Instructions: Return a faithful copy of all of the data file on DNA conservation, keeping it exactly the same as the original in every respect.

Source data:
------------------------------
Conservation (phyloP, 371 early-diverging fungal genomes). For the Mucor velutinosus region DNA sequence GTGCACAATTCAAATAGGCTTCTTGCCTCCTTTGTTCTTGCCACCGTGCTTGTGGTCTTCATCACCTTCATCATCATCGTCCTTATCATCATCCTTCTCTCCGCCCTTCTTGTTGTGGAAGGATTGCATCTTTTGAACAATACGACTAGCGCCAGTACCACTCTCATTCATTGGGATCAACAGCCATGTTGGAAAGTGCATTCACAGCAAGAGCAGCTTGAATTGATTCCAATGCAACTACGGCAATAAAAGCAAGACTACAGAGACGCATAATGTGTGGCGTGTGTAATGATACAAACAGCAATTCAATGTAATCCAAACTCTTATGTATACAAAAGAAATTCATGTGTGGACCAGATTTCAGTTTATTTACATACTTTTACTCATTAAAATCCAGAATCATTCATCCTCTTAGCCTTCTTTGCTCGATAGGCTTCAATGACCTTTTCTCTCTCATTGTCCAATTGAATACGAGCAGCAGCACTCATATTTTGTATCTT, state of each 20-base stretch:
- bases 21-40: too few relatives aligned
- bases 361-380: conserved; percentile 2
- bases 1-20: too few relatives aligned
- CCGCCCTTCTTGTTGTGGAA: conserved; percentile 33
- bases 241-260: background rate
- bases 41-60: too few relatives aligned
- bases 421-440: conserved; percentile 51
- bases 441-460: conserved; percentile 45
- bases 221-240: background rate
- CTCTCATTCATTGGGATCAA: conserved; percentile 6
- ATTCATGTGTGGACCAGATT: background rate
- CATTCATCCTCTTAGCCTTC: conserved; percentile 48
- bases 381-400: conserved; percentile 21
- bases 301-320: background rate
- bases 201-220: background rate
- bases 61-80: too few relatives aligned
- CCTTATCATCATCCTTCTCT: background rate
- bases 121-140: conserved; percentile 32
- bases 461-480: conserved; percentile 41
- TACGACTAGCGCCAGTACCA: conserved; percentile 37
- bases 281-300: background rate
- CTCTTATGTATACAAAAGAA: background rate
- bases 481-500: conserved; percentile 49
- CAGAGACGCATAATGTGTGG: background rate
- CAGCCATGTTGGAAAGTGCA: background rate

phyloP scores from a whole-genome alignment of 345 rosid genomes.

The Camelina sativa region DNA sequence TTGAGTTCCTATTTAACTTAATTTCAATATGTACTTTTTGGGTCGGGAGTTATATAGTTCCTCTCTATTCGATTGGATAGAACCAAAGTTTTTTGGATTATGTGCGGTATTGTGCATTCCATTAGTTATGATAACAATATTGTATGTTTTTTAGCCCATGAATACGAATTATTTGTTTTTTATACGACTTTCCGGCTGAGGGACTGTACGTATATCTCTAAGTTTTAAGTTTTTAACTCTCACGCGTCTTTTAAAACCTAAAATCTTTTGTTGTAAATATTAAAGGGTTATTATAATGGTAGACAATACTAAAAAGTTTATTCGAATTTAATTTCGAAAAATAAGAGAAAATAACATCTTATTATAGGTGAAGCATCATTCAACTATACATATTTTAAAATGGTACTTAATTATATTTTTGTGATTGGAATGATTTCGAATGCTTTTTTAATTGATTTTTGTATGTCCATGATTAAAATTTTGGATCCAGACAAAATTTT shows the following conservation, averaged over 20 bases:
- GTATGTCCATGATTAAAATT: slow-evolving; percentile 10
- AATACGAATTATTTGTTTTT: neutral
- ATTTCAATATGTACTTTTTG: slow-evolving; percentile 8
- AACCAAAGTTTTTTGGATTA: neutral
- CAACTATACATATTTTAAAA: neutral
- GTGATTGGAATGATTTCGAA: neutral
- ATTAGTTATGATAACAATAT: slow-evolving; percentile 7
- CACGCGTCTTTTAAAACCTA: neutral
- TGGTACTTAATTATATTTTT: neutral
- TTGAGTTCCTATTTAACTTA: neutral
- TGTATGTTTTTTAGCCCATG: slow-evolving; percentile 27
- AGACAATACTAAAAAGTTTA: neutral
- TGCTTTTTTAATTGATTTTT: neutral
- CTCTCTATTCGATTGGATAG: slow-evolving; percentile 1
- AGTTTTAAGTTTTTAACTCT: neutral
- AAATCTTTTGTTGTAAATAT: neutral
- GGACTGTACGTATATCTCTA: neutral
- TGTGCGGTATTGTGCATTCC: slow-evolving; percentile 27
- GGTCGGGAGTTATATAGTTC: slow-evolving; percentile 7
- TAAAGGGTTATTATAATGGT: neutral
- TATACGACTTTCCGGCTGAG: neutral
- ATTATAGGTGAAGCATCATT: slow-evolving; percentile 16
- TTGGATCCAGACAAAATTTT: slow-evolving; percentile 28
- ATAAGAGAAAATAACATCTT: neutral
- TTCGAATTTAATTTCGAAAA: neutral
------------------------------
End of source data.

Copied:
Conservation (phyloP, 371 early-diverging fungal genomes). For the Mucor velutinosus region DNA sequence GTGCACAATTCAAATAGGCTTCTTGCCTCCTTTGTTCTTGCCACCGTGCTTGTGGTCTTCATCACCTTCATCATCATCGTCCTTATCATCATCCTTCTCTCCGCCCTTCTTGTTGTGGAAGGATTGCATCTTTTGAACAATACGACTAGCGCCAGTACCACTCTCATTCATTGGGATCAACAGCCATGTTGGAAAGTGCATTCACAGCAAGAGCAGCTTGAATTGATTCCAATGCAACTACGGCAATAAAAGCAAGACTACAGAGACGCATAATGTGTGGCGTGTGTAATGATACAAACAGCAATTCAATGTAATCCAAACTCTTATGTATACAAAAGAAATTCATGTGTGGACCAGATTTCAGTTTATTTACATACTTTTACTCATTAAAATCCAGAATCATTCATCCTCTTAGCCTTCTTTGCTCGATAGGCTTCAATGACCTTTTCTCTCTCATTGTCCAATTGAATACGAGCAGCAGCACTCATATTTTGTATCTT, state of each 20-base stretch:
- bases 21-40: too few relatives aligned
- bases 361-380: conserved; percentile 2
- bases 1-20: too few relatives aligned
- CCGCCCTTCTTGTTGTGGAA: conserved; percentile 33
- bases 241-260: background rate
- bases 41-60: too few relatives aligned
- bases 421-440: conserved; percentile 51
- bases 441-460: conserved; percentile 45
- bases 221-240: background rate
- CTCTCATTCATTGGGATCAA: conserved; percentile 6
- ATTCATGTGTGGACCAGATT: background rate
- CATTCATCCTCTTAGCCTTC: conserved; percentile 48
- bases 381-400: conserved; percentile 21
- bases 301-320: background rate
- bases 201-220: background rate
- bases 61-80: too few relatives aligned
- CCTTATCATCATCCTTCTCT: background rate
- bases 121-140: conserved; percentile 32
- bases 461-480: conserved; percentile 41
- TACGACTAGCGCCAGTACCA: conserved; percentile 37
- bases 281-300: background rate
- CTCTTATGTATACAAAAGAA: background rate
- bases 481-500: conserved; percentile 49
- CAGAGACGCATAATGTGTGG: background rate
- CAGCCATGTTGGAAAGTGCA: background rate

phyloP scores from a whole-genome alignment of 345 rosid genomes.

The Camelina sativa region DNA sequence TTGAGTTCCTATTTAACTTAATTTCAATATGTACTTTTTGGGTCGGGAGTTATATAGTTCCTCTCTATTCGATTGGATAGAACCAAAGTTTTTTGGATTATGTGCGGTATTGTGCATTCCATTAGTTATGATAACAATATTGTATGTTTTTTAGCCCATGAATACGAATTATTTGTTTTTTATACGACTTTCCGGCTGAGGGACTGTACGTATATCTCTAAGTTTTAAGTTTTTAACTCTCACGCGTCTTTTAAAACCTAAAATCTTTTGTTGTAAATATTAAAGGGTTATTATAATGGTAGACAATACTAAAAAGTTTATTCGAATTTAATTTCGAAAAATAAGAGAAAATAACATCTTATTATAGGTGAAGCATCATTCAACTATACATATTTTAAAATGGTACTTAATTATATTTTTGTGATTGGAATGATTTCGAATGCTTTTTTAATTGATTTTTGTATGTCCATGATTAAAATTTTGGATCCAGACAAAATTTT shows the following conservation, averaged over 20 bases:
- GTATGTCCATGATTAAAATT: slow-evolving; percentile 10
- AATACGAATTATTTGTTTTT: neutral
- ATTTCAATATGTACTTTTTG: slow-evolving; percentile 8
- AACCAAAGTTTTTTGGATTA: neutral
- CAACTATACATATTTTAAAA: neutral
- GTGATTGGAATGATTTCGAA: neutral
- ATTAGTTATGATAACAATAT: slow-evolving; percentile 7
- CACGCGTCTTTTAAAACCTA: neutral
- TGGTACTTAATTATATTTTT: neutral
- TTGAGTTCCTATTTAACTTA: neutral
- TGTATGTTTTTTAGCCCATG: slow-evolving; percentile 27
- AGACAATACTAAAAAGTTTA: neutral
- TGCTTTTTTAATTGATTTTT: neutral
- CTCTCTATTCGATTGGATAG: slow-evolving; percentile 1
- AGTTTTAAGTTTTTAACTCT: neutral
- AAATCTTTTGTTGTAAATAT: neutral
- GGACTGTACGTATATCTCTA: neutral
- TGTGCGGTATTGTGCATTCC: slow-evolving; percentile 27
- GGTCGGGAGTTATATAGTTC: slow-evolving; percentile 7
- TAAAGGGTTATTATAATGGT: neutral
- TATACGACTTTCCGGCTGAG: neutral
- ATTATAGGTGAAGCATCATT: slow-evolving; percentile 16
- TTGGATCCAGACAAAATTTT: slow-evolving; percentile 28
- ATAAGAGAAAATAACATCTT: neutral
- TTCGAATTTAATTTCGAAAA: neutral